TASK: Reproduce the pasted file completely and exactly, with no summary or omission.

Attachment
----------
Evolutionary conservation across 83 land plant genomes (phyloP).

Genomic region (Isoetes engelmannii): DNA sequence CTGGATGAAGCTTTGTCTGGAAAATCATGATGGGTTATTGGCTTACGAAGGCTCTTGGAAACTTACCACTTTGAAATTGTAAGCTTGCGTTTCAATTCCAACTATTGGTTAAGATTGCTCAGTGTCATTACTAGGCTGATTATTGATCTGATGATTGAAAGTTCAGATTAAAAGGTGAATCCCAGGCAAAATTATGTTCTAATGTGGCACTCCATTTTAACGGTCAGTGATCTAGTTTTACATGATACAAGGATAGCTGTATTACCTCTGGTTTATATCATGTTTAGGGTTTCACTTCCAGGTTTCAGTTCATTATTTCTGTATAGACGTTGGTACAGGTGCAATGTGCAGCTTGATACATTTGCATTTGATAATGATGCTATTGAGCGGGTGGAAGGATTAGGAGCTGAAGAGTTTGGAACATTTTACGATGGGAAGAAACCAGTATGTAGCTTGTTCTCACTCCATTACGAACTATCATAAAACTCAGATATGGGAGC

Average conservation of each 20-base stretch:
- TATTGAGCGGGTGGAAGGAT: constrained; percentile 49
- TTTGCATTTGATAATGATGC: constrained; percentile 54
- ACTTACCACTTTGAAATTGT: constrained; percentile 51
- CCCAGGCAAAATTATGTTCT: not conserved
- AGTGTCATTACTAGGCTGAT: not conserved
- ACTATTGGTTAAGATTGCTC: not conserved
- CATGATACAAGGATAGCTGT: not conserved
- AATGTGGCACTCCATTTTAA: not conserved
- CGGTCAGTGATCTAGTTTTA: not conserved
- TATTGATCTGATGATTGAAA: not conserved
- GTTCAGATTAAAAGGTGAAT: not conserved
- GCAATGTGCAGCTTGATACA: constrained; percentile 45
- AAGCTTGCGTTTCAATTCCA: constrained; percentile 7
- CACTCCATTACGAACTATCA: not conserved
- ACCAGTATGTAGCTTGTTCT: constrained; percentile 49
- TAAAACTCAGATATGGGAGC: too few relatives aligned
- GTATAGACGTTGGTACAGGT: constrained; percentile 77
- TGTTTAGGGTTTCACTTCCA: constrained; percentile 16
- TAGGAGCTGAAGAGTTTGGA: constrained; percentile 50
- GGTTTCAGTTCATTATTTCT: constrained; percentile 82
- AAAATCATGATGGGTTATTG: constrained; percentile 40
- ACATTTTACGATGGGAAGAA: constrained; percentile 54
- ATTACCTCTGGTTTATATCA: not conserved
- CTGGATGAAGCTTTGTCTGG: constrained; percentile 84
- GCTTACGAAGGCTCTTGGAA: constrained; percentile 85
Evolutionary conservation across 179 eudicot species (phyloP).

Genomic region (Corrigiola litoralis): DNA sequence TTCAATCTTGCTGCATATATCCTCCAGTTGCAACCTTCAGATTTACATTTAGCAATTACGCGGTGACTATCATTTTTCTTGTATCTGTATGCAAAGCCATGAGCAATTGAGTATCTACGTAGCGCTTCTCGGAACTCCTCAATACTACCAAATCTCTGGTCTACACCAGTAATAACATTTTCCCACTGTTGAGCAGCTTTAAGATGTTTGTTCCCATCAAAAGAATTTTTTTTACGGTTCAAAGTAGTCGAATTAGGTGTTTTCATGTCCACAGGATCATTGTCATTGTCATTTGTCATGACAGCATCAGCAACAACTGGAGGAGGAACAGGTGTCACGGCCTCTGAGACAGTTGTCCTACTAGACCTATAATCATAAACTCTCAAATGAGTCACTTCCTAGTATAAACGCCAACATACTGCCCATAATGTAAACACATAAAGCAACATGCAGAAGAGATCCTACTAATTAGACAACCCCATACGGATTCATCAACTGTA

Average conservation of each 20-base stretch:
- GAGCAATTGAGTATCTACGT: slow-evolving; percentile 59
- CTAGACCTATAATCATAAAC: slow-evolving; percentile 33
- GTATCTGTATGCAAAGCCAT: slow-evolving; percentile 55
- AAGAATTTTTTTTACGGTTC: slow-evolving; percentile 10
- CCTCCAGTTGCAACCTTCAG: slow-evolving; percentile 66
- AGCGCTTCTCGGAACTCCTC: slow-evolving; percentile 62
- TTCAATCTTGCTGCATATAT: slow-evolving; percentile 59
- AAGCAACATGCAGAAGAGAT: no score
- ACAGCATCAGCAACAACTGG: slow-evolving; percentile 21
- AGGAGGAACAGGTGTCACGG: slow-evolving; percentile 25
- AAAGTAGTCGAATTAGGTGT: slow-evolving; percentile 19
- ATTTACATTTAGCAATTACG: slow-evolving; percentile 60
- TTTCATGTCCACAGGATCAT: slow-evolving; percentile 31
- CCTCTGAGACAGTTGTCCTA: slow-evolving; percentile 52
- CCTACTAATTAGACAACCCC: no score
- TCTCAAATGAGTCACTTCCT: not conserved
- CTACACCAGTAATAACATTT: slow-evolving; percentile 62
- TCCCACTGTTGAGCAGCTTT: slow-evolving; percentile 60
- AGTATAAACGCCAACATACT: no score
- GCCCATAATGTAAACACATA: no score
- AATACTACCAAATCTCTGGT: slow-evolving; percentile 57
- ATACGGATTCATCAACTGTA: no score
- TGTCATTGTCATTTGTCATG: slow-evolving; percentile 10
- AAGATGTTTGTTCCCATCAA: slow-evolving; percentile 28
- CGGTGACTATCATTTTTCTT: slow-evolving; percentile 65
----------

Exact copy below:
Evolutionary conservation across 83 land plant genomes (phyloP).

Genomic region (Isoetes engelmannii): DNA sequence CTGGATGAAGCTTTGTCTGGAAAATCATGATGGGTTATTGGCTTACGAAGGCTCTTGGAAACTTACCACTTTGAAATTGTAAGCTTGCGTTTCAATTCCAACTATTGGTTAAGATTGCTCAGTGTCATTACTAGGCTGATTATTGATCTGATGATTGAAAGTTCAGATTAAAAGGTGAATCCCAGGCAAAATTATGTTCTAATGTGGCACTCCATTTTAACGGTCAGTGATCTAGTTTTACATGATACAAGGATAGCTGTATTACCTCTGGTTTATATCATGTTTAGGGTTTCACTTCCAGGTTTCAGTTCATTATTTCTGTATAGACGTTGGTACAGGTGCAATGTGCAGCTTGATACATTTGCATTTGATAATGATGCTATTGAGCGGGTGGAAGGATTAGGAGCTGAAGAGTTTGGAACATTTTACGATGGGAAGAAACCAGTATGTAGCTTGTTCTCACTCCATTACGAACTATCATAAAACTCAGATATGGGAGC

Average conservation of each 20-base stretch:
- TATTGAGCGGGTGGAAGGAT: constrained; percentile 49
- TTTGCATTTGATAATGATGC: constrained; percentile 54
- ACTTACCACTTTGAAATTGT: constrained; percentile 51
- CCCAGGCAAAATTATGTTCT: not conserved
- AGTGTCATTACTAGGCTGAT: not conserved
- ACTATTGGTTAAGATTGCTC: not conserved
- CATGATACAAGGATAGCTGT: not conserved
- AATGTGGCACTCCATTTTAA: not conserved
- CGGTCAGTGATCTAGTTTTA: not conserved
- TATTGATCTGATGATTGAAA: not conserved
- GTTCAGATTAAAAGGTGAAT: not conserved
- GCAATGTGCAGCTTGATACA: constrained; percentile 45
- AAGCTTGCGTTTCAATTCCA: constrained; percentile 7
- CACTCCATTACGAACTATCA: not conserved
- ACCAGTATGTAGCTTGTTCT: constrained; percentile 49
- TAAAACTCAGATATGGGAGC: too few relatives aligned
- GTATAGACGTTGGTACAGGT: constrained; percentile 77
- TGTTTAGGGTTTCACTTCCA: constrained; percentile 16
- TAGGAGCTGAAGAGTTTGGA: constrained; percentile 50
- GGTTTCAGTTCATTATTTCT: constrained; percentile 82
- AAAATCATGATGGGTTATTG: constrained; percentile 40
- ACATTTTACGATGGGAAGAA: constrained; percentile 54
- ATTACCTCTGGTTTATATCA: not conserved
- CTGGATGAAGCTTTGTCTGG: constrained; percentile 84
- GCTTACGAAGGCTCTTGGAA: constrained; percentile 85
Evolutionary conservation across 179 eudicot species (phyloP).

Genomic region (Corrigiola litoralis): DNA sequence TTCAATCTTGCTGCATATATCCTCCAGTTGCAACCTTCAGATTTACATTTAGCAATTACGCGGTGACTATCATTTTTCTTGTATCTGTATGCAAAGCCATGAGCAATTGAGTATCTACGTAGCGCTTCTCGGAACTCCTCAATACTACCAAATCTCTGGTCTACACCAGTAATAACATTTTCCCACTGTTGAGCAGCTTTAAGATGTTTGTTCCCATCAAAAGAATTTTTTTTACGGTTCAAAGTAGTCGAATTAGGTGTTTTCATGTCCACAGGATCATTGTCATTGTCATTTGTCATGACAGCATCAGCAACAACTGGAGGAGGAACAGGTGTCACGGCCTCTGAGACAGTTGTCCTACTAGACCTATAATCATAAACTCTCAAATGAGTCACTTCCTAGTATAAACGCCAACATACTGCCCATAATGTAAACACATAAAGCAACATGCAGAAGAGATCCTACTAATTAGACAACCCCATACGGATTCATCAACTGTA

Average conservation of each 20-base stretch:
- GAGCAATTGAGTATCTACGT: slow-evolving; percentile 59
- CTAGACCTATAATCATAAAC: slow-evolving; percentile 33
- GTATCTGTATGCAAAGCCAT: slow-evolving; percentile 55
- AAGAATTTTTTTTACGGTTC: slow-evolving; percentile 10
- CCTCCAGTTGCAACCTTCAG: slow-evolving; percentile 66
- AGCGCTTCTCGGAACTCCTC: slow-evolving; percentile 62
- TTCAATCTTGCTGCATATAT: slow-evolving; percentile 59
- AAGCAACATGCAGAAGAGAT: no score
- ACAGCATCAGCAACAACTGG: slow-evolving; percentile 21
- AGGAGGAACAGGTGTCACGG: slow-evolving; percentile 25
- AAAGTAGTCGAATTAGGTGT: slow-evolving; percentile 19
- ATTTACATTTAGCAATTACG: slow-evolving; percentile 60
- TTTCATGTCCACAGGATCAT: slow-evolving; percentile 31
- CCTCTGAGACAGTTGTCCTA: slow-evolving; percentile 52
- CCTACTAATTAGACAACCCC: no score
- TCTCAAATGAGTCACTTCCT: not conserved
- CTACACCAGTAATAACATTT: slow-evolving; percentile 62
- TCCCACTGTTGAGCAGCTTT: slow-evolving; percentile 60
- AGTATAAACGCCAACATACT: no score
- GCCCATAATGTAAACACATA: no score
- AATACTACCAAATCTCTGGT: slow-evolving; percentile 57
- ATACGGATTCATCAACTGTA: no score
- TGTCATTGTCATTTGTCATG: slow-evolving; percentile 10
- AAGATGTTTGTTCCCATCAA: slow-evolving; percentile 28
- CGGTGACTATCATTTTTCTT: slow-evolving; percentile 65